Troy Bolus, Co-Founder at OmniPanel and the Co-Founder at Seated that was acquired in 2019 talks about his journey to the acquisition, raising funding for his first company while being a student at UCLA and about extending that runway. Troy also gave his advice to student entrepreneurs and explained the reasons to risk.
Acquisition story for $985 million by eBay: https://www.fundraisingradio.com/Greg-Shepard/
And today's a guest speaker, we have Troy ball is currently the CO founder and only panel and also the CO founder and head of product at seated race thirty million dollars was acquired in early, two thousand nineteen.
And Lisa will talk about the fundraising process of seated.
And troy's current experience at only pal, and also we will touch onto dropping out of the university because that happens Troy, and he will talk about that on this episode as well.
So, let's kick off by you giving us some better on herself and on seated. Yeah. Awesome. Happy to be here. Back on myself.
You know, started this company with my brother and a couple of his friends back in Boston and then later to New York. I left for two years to kinda get everything off the ground and up to going.
My main responsibilities were on the product side of things, managing the engineering team growth, marketing sort of stuff. I mean, at an early stage startup, everybody's doing doing a little bit of everything, but yeah, definitely. More on the ground tactical type of stuff.
Right? So, what did let's start with the basic what did see to do? Yeah. So, seated was a restaurant rewards app from the East Coast.
So, every place that you would book on our platform, you, as a diner would get, you know, ten to fifty dollars of Amazon lift or Starbucks credit.
so it's a really good way for restaurants to drive additional traffic to their restaurants and vendors to get a nice little sleep bonus for dining out
Everybody had a lot of responsibility in the early days, right to the best part of the setup I guess so one thing I specifically wanted to talk to you about, is this found a new company with your brother.
I've personally had have gone through this experience, and couple of investors, we've tried to talk about raising money for our company. They were like, oh, you know, your with your sibling does not. That's not cool. Basically. They didn't like it.
Your experience was that and the issue for may investors or do you manage to present as some sort of a yeah, I mean, that's interesting that you have that experience because we're are we never really heard of that, you know.
Only work together and the good times when things get tough, have those conversations and then your company fails. So.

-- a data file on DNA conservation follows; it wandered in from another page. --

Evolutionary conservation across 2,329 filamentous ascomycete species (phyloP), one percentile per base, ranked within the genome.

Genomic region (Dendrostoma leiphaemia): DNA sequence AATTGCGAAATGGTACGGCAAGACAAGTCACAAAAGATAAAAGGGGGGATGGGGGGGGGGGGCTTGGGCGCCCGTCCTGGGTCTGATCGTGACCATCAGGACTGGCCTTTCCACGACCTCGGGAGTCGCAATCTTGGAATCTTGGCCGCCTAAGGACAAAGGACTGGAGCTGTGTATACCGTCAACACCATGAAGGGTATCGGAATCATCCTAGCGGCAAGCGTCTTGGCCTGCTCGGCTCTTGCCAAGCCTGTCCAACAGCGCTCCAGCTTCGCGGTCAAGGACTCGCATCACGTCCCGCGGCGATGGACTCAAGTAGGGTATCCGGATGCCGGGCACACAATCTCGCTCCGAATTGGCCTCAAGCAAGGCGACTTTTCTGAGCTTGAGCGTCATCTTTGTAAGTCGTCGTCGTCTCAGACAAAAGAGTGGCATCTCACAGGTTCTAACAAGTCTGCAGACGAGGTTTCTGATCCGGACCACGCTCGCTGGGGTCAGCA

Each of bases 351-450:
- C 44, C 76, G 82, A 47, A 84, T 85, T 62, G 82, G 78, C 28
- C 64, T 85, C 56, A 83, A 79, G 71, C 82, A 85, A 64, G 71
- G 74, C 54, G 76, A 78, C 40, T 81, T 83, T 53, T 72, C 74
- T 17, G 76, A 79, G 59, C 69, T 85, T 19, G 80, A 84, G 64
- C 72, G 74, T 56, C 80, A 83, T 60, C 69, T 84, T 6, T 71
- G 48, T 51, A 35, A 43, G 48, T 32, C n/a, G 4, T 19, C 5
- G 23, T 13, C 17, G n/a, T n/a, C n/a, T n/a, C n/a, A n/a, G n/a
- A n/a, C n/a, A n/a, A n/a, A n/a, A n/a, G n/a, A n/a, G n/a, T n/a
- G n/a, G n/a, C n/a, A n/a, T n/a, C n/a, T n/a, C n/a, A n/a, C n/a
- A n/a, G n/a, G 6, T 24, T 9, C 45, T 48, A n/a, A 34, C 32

And just play and living, they all blended together. So it'd be, we're just constantly getting tremendous sort of output. So that's why it was really good when I did move out there. Yeah. So, that that was just kind of the main decision, be like, hey, there's an opportunity here.
Like, you can always go back to school. It's I only had, you know, like six months of school left. When I did in the plan was always to try and go back. So, yeah, it ended up working out.
I wouldn't recommend pretty much anybody to fully drop out and never go back and get their degree just because, I mean, I don't think you learn anything in college for the most part. But unfortunately, we can't really get a job without.
You kinda have to play by the rules. Unfortunately. Right. That's actually true. I've heard one really sad story about the founder, you know, who's spent, I think, five years working on a startup, and it didn't work out somehow.
So we went bankrupt and then when he started looking for an actual job pays bills, he realized,
that was pretty much everything in every field,
but not enough to find a real well paying job and yeah,
that's the problem on which so that's that's perfect advice.
You know, if you want to have a safety net to teachers, don't wake up every night and cold sweat. So, for a lot of people, it doesn't need to be a binary decision, or, like, drop out drop out. Like, I did both for a long sort of time. It was really hard.
You know, I was waking up to do.
Calls with our development team, and then calls late at night with the East Coast team and, like, school and all that. But at least I was still making progress towards that degree.
So, I would say do that for as long as you can, you know, basically just keep going until it doesn't make sense anymore. And then, once you're at that point, decide, okay, is this start going somewhere?
And you can only go back to school, but I can stay in as long as possible and just work a little bit harder, manage your time a bit better to get as much progress as you can on school and the startup. Alright.
So eighty five percent centers are twenty five years old and older, but the rest of them are mostly college students.
for those college students,